What’s the carbon footprint of your pet? According to a new study, it might be larger than you’d expect.
The study, published earlier this month in PLOS One, examines the environmental impact of pets — specifically, their diets. According to the study’s author, UCLA professor Gregory Okin, approximately 25 – 30% of the carbon emissions related to meat production in the United States — roughly 64 million tons of carbon dioxide — can be attributed to meat consumed by pets.
The food we feed our pets, just like the food we feed ourselves, is made up of ingredients that are grown and produced from a variety of sources. Some of those sources (e.g., meat) require more energy and resources than others (e.g., vegetables) to produce. Consequently, foods that contain more resource intensive ingredients also carry a larger impact on the environment.
The study’s results come at a time when the pet food industry is heavily engaged in improving sustainability but also as consumers’ demand for grain-free pet foods is higher than ever. So what can consumers do to reduce the environmental impact of their pets’ diets? According to the study’s author, there aren’t yet any clear, simple solutions.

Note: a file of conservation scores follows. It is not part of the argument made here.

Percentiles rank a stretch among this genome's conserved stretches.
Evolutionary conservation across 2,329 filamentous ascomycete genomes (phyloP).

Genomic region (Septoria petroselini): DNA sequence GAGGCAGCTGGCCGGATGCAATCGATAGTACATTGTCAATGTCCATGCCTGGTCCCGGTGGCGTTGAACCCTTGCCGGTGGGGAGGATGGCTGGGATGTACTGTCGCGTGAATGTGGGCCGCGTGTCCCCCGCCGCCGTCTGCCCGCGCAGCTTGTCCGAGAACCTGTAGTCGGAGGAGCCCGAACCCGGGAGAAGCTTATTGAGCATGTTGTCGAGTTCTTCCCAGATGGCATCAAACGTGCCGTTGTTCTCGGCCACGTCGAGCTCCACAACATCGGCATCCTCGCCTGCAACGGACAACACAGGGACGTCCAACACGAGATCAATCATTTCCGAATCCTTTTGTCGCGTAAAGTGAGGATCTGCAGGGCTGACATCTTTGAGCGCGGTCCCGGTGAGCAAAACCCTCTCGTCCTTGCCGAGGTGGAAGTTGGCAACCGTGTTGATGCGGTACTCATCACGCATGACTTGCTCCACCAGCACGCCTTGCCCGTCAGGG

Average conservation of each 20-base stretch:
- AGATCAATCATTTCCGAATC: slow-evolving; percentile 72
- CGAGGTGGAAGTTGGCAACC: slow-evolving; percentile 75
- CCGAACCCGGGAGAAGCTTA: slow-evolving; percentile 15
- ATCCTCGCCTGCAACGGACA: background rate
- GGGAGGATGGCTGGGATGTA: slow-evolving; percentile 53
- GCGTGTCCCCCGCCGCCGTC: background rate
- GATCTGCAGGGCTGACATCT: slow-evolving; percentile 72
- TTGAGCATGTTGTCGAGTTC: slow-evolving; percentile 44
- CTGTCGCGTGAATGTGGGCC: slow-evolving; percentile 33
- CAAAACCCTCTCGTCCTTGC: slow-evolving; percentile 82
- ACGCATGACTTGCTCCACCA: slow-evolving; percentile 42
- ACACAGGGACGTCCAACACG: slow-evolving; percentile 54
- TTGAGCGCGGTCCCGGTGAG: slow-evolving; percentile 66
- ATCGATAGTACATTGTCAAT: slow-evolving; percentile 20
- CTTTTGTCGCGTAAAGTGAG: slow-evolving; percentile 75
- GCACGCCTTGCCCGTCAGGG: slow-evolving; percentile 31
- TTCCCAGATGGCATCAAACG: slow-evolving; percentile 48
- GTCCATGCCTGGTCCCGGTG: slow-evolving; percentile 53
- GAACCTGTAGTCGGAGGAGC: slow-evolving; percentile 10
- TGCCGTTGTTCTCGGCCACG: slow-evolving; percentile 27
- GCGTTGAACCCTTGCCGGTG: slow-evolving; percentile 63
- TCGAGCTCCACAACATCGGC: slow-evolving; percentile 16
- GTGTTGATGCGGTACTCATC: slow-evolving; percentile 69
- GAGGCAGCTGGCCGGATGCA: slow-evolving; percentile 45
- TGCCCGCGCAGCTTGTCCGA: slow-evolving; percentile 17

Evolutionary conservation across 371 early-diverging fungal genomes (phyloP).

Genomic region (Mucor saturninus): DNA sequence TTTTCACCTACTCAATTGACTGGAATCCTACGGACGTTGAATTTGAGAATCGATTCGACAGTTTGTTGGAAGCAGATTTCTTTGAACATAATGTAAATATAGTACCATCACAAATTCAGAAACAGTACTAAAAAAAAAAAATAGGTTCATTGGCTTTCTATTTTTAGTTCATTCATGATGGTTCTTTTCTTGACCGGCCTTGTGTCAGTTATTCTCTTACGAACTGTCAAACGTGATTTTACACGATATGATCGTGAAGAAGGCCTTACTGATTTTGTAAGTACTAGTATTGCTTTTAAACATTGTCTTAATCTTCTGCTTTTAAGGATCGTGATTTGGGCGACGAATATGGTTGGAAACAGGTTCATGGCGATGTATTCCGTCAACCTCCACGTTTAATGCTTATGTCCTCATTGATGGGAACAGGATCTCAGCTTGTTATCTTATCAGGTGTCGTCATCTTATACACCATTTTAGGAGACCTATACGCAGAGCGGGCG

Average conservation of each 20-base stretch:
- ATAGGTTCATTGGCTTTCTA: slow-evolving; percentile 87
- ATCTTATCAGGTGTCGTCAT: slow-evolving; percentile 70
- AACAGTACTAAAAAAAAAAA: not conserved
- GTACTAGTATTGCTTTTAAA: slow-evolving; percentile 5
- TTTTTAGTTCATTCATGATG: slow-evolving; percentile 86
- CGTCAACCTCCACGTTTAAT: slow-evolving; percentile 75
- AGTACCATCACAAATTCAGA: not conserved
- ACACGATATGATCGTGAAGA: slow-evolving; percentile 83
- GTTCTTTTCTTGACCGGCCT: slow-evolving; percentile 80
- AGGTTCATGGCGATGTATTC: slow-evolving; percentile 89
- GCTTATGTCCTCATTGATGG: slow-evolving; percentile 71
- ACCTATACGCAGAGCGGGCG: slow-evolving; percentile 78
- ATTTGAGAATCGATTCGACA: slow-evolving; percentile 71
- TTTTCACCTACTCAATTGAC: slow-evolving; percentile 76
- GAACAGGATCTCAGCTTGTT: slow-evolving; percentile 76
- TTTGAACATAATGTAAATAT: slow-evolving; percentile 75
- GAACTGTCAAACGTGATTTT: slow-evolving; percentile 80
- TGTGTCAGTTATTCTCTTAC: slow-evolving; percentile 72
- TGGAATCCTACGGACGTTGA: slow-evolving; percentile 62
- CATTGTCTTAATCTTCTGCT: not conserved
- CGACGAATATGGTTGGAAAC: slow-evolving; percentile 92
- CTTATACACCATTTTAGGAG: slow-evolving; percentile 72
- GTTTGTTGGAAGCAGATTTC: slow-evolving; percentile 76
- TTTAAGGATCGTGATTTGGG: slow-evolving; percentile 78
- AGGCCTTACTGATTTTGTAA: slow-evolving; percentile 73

“I like dogs and cats, and I’m definitely not recommending that people get rid of their pets or put them on a vegetarian diet, which would be unhealthy. But I do think we should consider all the impacts that pets have so we can have an honest conversation about them. Pets have many benefits, but also a huge environmental impact.”
— Gregory Okin, Professor, UCLA
According to Okin, part of the increased environmental impact of pets is cultural in nature. Trends like humanization, in which pet owners seek out human-quality products and services for their pets, are resulting in more resource-intensive ingredients going into pet foods. As humanization continues to be a driving force in the United States, China, and Brazil, Okin expects the environmental impact of pets to increase there as well.
While shifting dogs and cats to vegetarian diets is out of the question for Okin and others, he does suggest the use of alternative protein sources and safe meat byproducts as a possible way to reduce the environmental impact of pet foods. However, for consumers used to giving their pets human-quality foods, that may be a tough suggestion to swallow.